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Local Cultural Councils Reimagine Their Role in Community-wide Planning
Festivals evoke joy, awe, and a sense of place as people encounter experiences and each other in public spaces. As anyone who has organized a festival knows, it takes enormous dedication and resources to create an event that resonates with residents and visitors, and builds upon the historical and present fabric of a place, while looking toward the future. In light of the commitment and energy required, why is it that communities decide to host festivals, and what are some essential ingredients necessary in executing a “successful” festival?
The Belchertown and Northborough Cultural Councils launched new festivals in their towns to respond to community needs that were not being addressed. Belchertown, with an increasing population of young families, an inactive Town Common, along with few dining options, created the Belchertown Food Truck Festival in 2017 that drew over 1,000 attendees in its first year. Northborough presented the First Annual Culture Fest of Music and Arts in 2018 after gathering input from residents who wanted free, family-friendly arts and culture programs that reflected the diversity of the town.
“The big [goal] was to build a holistic viewpoint of all of the programming of the town,” Jen Turner, Chair of the Belchertown Cultural Council shared, as she and fellow council members walked through the process of launching a festival in their town. Initially deterred by the time-intensive rigmarole of the town’s public events application process, it took the Belchertown Cultural Council about a year to reevaluate the Council’s interest in and capacity to undertake a festival before officially launching the planning for the inaugural Belchertown Food Truck Festival.
The first year of the Food Truck Festival attracted over 1,000 people who enjoyed recreational activities on the Town Common, live music, and delicious offerings from four food trucks. In its second year, the Council expanded upon the Food Truck Festival to present three festivals in summer 2018. In between in April 2018, the Council also put on the Belchertown Art Walk during the Boch Center’s ArtWeek, which included art exhibits, tea with “ghosts” at the Stone House Museum, and cookie designing and pizza-making at local eateries.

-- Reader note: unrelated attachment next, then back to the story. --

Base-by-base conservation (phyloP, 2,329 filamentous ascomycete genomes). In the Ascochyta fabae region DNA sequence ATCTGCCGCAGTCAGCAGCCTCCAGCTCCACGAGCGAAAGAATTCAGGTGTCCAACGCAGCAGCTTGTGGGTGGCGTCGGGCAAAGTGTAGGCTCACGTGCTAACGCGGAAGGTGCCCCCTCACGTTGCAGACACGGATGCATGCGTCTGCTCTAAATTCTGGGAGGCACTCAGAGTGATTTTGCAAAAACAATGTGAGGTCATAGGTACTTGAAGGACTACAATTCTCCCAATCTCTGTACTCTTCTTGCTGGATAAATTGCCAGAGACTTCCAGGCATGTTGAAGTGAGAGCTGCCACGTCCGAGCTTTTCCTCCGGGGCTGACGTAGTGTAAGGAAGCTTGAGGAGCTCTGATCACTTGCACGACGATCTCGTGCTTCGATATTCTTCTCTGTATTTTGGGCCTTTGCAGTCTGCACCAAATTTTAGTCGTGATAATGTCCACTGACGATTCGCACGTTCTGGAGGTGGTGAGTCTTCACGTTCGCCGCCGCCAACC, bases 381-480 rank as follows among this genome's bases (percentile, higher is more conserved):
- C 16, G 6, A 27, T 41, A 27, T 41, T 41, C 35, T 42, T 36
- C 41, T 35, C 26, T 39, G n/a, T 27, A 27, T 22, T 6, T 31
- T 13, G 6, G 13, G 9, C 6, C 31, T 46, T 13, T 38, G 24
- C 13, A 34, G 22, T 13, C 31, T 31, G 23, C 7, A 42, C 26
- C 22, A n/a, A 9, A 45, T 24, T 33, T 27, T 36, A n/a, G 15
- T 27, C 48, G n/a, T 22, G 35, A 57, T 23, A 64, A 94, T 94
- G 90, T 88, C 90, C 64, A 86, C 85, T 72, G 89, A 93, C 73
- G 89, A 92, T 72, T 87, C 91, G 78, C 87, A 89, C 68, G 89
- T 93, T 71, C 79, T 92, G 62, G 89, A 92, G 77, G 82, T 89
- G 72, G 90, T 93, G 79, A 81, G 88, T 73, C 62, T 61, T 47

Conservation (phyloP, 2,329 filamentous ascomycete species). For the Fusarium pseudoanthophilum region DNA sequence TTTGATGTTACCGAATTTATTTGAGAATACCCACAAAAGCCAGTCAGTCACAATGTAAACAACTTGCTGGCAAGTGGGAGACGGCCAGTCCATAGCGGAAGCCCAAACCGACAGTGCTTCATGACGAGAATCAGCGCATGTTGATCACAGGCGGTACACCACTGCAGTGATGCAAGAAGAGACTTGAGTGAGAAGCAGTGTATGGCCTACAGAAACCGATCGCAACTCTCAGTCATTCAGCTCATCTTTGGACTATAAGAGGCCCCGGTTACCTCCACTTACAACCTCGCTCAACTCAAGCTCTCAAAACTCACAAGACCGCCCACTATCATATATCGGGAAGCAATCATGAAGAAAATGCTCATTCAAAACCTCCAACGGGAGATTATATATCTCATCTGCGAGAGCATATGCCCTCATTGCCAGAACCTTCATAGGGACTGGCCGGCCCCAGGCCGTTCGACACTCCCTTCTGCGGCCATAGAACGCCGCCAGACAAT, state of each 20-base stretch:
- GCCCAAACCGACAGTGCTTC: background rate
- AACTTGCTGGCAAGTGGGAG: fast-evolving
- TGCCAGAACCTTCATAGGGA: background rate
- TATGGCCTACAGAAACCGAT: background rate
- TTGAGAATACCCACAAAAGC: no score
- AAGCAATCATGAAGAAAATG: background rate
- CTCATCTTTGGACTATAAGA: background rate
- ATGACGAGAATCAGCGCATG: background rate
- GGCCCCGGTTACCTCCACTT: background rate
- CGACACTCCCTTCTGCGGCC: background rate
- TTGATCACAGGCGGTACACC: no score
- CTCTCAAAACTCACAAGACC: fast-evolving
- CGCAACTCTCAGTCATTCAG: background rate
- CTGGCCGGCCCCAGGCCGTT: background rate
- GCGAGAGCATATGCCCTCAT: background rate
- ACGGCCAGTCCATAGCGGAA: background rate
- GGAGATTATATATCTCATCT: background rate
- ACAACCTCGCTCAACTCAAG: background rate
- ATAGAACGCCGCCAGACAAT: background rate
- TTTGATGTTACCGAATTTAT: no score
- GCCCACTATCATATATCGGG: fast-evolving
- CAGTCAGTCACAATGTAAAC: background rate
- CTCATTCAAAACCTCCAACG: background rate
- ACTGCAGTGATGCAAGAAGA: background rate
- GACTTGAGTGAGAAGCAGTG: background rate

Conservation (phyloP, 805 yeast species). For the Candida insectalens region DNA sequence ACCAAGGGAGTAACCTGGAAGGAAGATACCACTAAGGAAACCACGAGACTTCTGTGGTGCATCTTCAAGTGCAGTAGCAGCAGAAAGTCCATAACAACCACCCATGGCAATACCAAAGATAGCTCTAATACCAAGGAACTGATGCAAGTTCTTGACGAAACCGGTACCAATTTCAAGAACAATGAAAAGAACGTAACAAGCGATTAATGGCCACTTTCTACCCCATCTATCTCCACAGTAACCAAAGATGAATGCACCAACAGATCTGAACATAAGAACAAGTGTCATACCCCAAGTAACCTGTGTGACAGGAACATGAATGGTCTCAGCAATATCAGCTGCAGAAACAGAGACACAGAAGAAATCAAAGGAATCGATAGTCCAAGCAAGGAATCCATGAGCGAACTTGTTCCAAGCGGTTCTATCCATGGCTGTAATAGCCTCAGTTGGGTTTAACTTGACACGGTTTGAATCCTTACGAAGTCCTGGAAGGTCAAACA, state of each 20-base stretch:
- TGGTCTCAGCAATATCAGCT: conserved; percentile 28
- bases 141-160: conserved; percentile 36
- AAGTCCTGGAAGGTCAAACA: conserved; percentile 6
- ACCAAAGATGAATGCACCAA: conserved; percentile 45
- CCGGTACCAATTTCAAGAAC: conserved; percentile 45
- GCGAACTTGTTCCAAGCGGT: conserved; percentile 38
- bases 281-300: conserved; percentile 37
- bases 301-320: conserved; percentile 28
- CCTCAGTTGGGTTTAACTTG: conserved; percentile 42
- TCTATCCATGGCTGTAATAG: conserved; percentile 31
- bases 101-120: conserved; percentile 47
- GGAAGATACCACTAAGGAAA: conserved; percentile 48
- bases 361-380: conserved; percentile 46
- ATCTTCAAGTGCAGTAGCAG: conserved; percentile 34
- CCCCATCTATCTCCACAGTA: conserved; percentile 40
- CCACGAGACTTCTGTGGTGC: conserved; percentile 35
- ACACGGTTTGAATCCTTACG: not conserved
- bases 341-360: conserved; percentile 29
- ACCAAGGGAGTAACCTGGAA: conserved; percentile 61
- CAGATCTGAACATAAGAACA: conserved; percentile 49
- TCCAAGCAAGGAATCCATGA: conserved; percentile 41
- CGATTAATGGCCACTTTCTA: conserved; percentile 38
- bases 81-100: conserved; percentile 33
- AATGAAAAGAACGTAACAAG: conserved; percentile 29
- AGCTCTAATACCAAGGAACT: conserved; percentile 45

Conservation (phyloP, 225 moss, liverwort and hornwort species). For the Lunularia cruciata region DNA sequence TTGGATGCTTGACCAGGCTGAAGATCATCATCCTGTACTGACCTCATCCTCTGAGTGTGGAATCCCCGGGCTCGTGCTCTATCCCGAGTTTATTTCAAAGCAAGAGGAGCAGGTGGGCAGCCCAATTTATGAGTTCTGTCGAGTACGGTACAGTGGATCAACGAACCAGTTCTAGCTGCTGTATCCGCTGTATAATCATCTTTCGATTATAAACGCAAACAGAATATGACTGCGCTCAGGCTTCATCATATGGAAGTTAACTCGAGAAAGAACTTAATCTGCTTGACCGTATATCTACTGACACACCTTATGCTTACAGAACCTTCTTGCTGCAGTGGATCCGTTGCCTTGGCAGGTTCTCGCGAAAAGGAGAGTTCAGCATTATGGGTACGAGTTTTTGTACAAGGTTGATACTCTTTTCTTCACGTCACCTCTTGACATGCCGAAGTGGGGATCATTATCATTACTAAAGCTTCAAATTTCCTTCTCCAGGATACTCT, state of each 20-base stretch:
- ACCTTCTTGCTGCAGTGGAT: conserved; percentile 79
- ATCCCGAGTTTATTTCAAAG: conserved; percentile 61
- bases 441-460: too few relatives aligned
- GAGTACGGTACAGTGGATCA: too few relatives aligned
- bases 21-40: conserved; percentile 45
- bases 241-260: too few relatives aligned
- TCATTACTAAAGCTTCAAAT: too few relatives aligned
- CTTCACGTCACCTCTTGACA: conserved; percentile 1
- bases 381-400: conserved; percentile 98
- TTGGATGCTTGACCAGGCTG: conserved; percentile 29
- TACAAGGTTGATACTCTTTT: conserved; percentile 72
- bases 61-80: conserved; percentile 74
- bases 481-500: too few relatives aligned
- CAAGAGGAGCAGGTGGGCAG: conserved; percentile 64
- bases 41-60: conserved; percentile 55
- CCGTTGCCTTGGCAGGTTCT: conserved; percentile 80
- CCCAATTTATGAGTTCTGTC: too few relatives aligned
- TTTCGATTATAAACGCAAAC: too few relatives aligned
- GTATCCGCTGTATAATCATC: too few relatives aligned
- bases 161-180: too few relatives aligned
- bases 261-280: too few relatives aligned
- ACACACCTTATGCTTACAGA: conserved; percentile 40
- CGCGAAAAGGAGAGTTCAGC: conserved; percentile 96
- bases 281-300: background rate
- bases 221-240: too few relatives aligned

The key to success, according to the Belchertown council members, lies in cultivating relationships early on in the planning process with the municipality, community organizations, local businesses, and any entity or individual that expresses an interest in elevating the town.
“Shaking hands and kissing babies, going to meet with people, getting to know them, seeing who they are in person, and talking to them face to face is the key component in building the relationships,” said Jen.
In reaching out to the municipality, the Belchertown Cultural Council acknowledged the inevitable learning curve facing the Council and town at the outset, and recognized that organizing a public event required a large commitment not only from council members, but town staff as well, who would be taking on work beyond the usual scope of their duties. This mindful and relational approach strengthened the Council’s case for more public programming, as local organizations and municipality felt involved and realized the mutual benefits served by partnering with the Council, especially around raising visibility of existing town resources and opportunities.
In addition to gaining early “buy-in” from the municipality and community organizations, the Northborough Cultural Council undertook several preliminary steps to reflect on how the Council might broaden its role beyond a granting entity in the town. With a fifty percent turnover on the Council, new and existing members considered how to develop into an organization that was more embedded in the municipality, and could provide meaningful programming for Northborough.